RUN mkdir -p $APP_HOME && chown -R $APP_USER:$APP_USER $APP_HOME

WORKDIR $APP_HOME
USER $APP_USER
COPY src/ .

Creates the home and application directories for the app user. Application users are optional, but they are considered good practice to avoid running all processes as root.

The last commands in the intermediate image download the modules and build the executable:

RUN go mod download
RUN go mod verify
RUN go build -o mathapp

Next comes the final and definitive container, where we will run the services. We don’t need a full Go installation to run the executable so we can start from a smaller Debian image:

FROM debian:buster

We use the COPY command to copy files into the image.

  • chown: changes the owner and group of the files and directories.
  • from: copies the executable from the intermediate builder image.
COPY src/conf/ conf/
COPY src/views/ views/
COPY --chown=0:0 --from=builder $APP_HOME/mathapp $APP_HOME

Then we change the active user:

USER app

We finalize by exposing the port and starting the binary:

EXPOSE 8010

CMD ["./mathapp"]

To build the deployment image:

$ docker build -t mathapp-deploy -f Dockerfile.deploy .

You can run it with:

$ docker run -it -p 8010:8010 mathapp-deploy

Notice that we don’t need to map any directories, as all the source files are included in the container.

Continuous Integration with Semaphore

Docker is a great solution to package and deploy Go applications. The only downside is the additional steps required to build and test the image. This hurdle is easily is best dealt with Continuous Integration and Continuous Delivery (CI/CD).

A Continuous Integration (CI) platform can test our code on every iteration, on every push and every merge. Developers adopting CI no longer have to fear of merging branches, nor be anxious about release day. In fact, CI lets developers merge all the time and make safe releases any day of the week. A good CI setup will run a series of comprehensive tests, like the ones we prepared so far, to weed out any bugs.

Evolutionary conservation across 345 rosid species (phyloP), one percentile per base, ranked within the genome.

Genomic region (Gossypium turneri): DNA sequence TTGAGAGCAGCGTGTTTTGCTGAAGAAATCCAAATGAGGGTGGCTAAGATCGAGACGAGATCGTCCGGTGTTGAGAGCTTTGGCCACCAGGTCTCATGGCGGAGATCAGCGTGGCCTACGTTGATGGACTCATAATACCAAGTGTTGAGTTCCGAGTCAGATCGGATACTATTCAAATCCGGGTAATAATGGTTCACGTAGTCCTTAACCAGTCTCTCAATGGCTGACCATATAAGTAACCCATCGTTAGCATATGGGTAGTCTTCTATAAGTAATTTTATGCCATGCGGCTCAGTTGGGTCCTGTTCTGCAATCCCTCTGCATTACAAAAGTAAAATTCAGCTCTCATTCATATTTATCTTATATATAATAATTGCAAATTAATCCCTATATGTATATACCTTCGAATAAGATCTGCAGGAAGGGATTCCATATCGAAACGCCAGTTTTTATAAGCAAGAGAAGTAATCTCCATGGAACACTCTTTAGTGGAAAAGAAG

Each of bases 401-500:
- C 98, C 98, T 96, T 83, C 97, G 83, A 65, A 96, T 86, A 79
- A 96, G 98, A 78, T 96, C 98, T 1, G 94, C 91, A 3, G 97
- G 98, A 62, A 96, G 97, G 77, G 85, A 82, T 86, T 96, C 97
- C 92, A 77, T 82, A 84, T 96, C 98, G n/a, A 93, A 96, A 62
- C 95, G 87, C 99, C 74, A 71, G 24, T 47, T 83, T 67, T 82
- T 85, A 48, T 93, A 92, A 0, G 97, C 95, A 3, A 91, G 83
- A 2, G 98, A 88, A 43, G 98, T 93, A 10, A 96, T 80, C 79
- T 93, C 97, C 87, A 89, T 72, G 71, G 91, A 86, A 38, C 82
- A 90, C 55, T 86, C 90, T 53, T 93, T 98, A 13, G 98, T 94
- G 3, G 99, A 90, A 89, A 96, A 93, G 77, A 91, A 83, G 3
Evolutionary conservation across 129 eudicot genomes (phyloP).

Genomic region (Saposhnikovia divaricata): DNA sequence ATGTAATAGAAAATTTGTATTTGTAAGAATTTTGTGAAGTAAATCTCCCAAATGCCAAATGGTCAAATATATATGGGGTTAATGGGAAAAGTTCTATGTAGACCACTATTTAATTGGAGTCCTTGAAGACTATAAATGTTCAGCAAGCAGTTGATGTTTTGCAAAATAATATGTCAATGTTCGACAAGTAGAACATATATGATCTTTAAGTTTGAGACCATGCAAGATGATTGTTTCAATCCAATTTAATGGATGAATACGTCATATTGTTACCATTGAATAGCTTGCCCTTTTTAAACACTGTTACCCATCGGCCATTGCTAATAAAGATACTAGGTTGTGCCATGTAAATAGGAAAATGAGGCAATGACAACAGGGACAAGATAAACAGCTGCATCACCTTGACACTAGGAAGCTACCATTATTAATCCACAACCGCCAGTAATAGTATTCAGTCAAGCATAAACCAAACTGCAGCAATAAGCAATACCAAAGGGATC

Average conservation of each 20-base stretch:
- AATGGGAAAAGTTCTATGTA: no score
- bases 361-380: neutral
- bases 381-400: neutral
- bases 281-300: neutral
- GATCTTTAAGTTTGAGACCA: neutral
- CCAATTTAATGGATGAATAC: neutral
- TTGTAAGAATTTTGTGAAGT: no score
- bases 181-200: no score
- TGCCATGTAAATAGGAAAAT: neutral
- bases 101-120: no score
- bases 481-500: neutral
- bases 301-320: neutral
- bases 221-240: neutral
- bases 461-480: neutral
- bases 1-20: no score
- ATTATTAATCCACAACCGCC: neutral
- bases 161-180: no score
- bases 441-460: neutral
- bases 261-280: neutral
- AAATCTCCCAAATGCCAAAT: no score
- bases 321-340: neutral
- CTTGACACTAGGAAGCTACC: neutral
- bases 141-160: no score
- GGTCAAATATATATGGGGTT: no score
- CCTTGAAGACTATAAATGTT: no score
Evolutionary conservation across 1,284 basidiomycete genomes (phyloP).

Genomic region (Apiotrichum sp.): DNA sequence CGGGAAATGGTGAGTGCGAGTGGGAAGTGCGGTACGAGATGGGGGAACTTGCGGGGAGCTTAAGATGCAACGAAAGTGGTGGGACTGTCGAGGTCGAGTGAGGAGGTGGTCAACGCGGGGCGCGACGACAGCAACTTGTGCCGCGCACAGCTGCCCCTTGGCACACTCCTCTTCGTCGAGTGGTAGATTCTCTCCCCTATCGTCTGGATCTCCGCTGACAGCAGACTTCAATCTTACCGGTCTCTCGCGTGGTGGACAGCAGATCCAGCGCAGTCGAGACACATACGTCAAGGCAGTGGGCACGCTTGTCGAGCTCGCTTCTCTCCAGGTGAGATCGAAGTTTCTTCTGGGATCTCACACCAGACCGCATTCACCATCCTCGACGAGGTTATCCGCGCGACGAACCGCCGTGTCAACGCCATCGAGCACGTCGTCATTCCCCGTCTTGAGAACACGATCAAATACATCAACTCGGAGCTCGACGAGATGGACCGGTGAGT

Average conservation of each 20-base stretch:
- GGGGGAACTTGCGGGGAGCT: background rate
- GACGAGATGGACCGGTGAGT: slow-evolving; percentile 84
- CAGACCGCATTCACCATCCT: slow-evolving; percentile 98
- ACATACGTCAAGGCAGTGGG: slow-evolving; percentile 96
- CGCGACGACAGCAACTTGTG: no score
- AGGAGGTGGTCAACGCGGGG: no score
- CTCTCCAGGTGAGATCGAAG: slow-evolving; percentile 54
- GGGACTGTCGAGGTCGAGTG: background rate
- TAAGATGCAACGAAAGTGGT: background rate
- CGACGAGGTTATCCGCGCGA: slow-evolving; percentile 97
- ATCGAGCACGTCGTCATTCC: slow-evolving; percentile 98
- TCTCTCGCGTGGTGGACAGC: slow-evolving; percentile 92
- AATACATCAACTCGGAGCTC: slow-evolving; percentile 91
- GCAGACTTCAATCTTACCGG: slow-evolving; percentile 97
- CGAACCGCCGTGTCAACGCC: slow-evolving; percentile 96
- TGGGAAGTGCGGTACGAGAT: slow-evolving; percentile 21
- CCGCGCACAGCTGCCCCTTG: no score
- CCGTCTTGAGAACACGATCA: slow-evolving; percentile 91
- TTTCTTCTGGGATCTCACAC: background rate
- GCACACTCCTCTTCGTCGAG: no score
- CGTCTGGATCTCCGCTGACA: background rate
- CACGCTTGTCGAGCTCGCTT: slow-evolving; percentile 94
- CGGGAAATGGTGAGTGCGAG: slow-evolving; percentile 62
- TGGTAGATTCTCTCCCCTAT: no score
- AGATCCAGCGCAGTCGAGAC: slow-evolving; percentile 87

Once the code is ready, we can extend our CI setup with Continuous Delivery (CD). CD can prepare and build the Docker images, leaving them ready to deploy at any time.

Push the Code to GitHub

Let’s push our modifications to GitHub:

  • Open .gitignore and uncomment the vendor/ line, so vendored modules are not committed:
# Dependency directories (remove the comment below to include it)
vendor/
  • Push all the code with git:
$ git add Dockerfile*
$ git add src
$ git add .gitignore
$ git commit -m "initial commit"
$ git push origin master

Adding the Repository to Semaphore

We can add CI to our project for free in just a few minutes:

  • Go to Semaphore and sign up using the Sign up with GitHub button. This will link up both accounts.
  • Click on the + (plus sign) next to Projects to create a new project:
  • Find your GitHub repository and click on Choose:
  • Select the Go starter workflow. Click on Customize it first:

You’ll get the Workflow Editor. Here’s an overview of how it works:

  • Pipeline: A pipeline has a specific objective, e.g. building or testing. Pipelines are made of blocks that are executed from left to right in an agent.
  • Agent: The agent is the virtual machine that powers the pipeline. We have three machine types to choose from. The machine runs an optimized Ubuntu 18.04 image with build tools for many languages.
  • Block: blocks group jobs that can be executed in parallel. Jobs in a block usually have similar commands and configurations. Once all jobs in a block complete, the next block begins.
  • Job: jobs define the commands that do the work. They inherit their configuration from their parent block.

Coming back to our setup. The started workflow expects the code at the project’s root, but our code is inside the src directory so we need to make a small modification:

  • Click on the Test block.
  • On the right side, you’ll find the job’s commands. Add the following line right after the checkout line and before the go get ./... line:
cd src
  • Click on the Run the Workflow and then on Start to get the pipeline running:

If all goes well, after a few seconds the job should be completed without errors:

Enhancing the CI Pipeline

In this section, we’ll modify the pipeline so that:

  • Go dependencies are cached to having to avoid re-download on each run.
  • Tests get their own block so we can scale out testing more easily.

To get started, click on the Edit Workflow button:

  • Click on the block. We’ll completely replace its contents.